The other thing as you have noted is that RC comes with only 4 playable characters. There are a couple of other characters you can get for 6 players but I don't know how the game will play with that many characters.
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Juan Crespo
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secoAce wrote:
The other thing as you have noted is that RC comes with only 4 playable characters. There are a couple of other characters you can get for 6 players but I don't know how the game will play with that many characters.
Even though there are additional characters available through the expansion and promos, the maximum number of players in RC is capped at 4.
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Miguel
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I like both games.

From a storytelling perspective, I find that RC has much better success. In EH, the story emerges around the things that happen over the course of the game (which rumors came up, tough battles, unlikely rolls, etc). That's fine, but I have always felt somewhat disappointed with the actual narrative. The encounters are written like snippets of a story, but they don't / can't go anywhere so it's very tempting to just skip to the tests. Most damning, though, are the clues. Given that they change depending on the chosen elder God, this would be the best opportunity for a coherent narrative but they are too few and far between to really work that way. In the end, you have a number of world hopping adventurers trying to shut gates and satisfy missions. It's fun, but not narratively rich.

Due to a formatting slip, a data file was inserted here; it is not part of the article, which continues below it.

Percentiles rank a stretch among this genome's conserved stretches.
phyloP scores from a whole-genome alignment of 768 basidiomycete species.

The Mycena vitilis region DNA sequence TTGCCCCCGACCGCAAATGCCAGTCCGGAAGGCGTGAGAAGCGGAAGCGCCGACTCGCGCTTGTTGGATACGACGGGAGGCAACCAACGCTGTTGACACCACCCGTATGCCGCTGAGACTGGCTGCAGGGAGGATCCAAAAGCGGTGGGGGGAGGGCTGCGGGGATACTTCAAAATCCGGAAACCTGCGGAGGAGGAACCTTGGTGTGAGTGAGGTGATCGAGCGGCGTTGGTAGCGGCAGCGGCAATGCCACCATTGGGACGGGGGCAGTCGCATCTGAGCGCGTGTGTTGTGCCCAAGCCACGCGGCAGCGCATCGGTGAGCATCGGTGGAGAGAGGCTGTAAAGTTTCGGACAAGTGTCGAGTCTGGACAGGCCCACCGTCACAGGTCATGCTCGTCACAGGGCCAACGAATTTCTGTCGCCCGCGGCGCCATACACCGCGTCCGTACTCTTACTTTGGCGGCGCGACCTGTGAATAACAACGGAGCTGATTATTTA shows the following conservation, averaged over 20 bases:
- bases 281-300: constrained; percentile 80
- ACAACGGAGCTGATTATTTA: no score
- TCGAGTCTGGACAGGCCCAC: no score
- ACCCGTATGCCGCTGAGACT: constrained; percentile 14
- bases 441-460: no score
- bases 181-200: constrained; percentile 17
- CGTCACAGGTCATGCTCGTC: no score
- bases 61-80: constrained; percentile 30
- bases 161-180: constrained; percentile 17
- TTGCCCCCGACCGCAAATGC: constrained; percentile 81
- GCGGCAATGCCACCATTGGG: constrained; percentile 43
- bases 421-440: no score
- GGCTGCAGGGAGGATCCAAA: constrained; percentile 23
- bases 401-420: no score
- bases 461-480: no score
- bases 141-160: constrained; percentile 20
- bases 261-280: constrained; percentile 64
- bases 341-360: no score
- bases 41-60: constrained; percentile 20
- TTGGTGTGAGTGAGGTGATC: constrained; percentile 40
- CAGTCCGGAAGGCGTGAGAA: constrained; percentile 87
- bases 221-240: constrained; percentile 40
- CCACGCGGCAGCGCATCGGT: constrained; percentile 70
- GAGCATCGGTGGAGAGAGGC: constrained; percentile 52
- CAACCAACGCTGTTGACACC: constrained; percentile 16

Mechanically, I find the double sided condition cards to be the most interesting and thematic part of the game. I really like how those work.

Robinson crusoe's story works better because the scenario dictates your goals and your actions have somewhat thematically appropriate repercussions. There are definitely strong similarities between the scenarios but the differences are still easily felt and have real gameplay consequences.

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Johannes Blank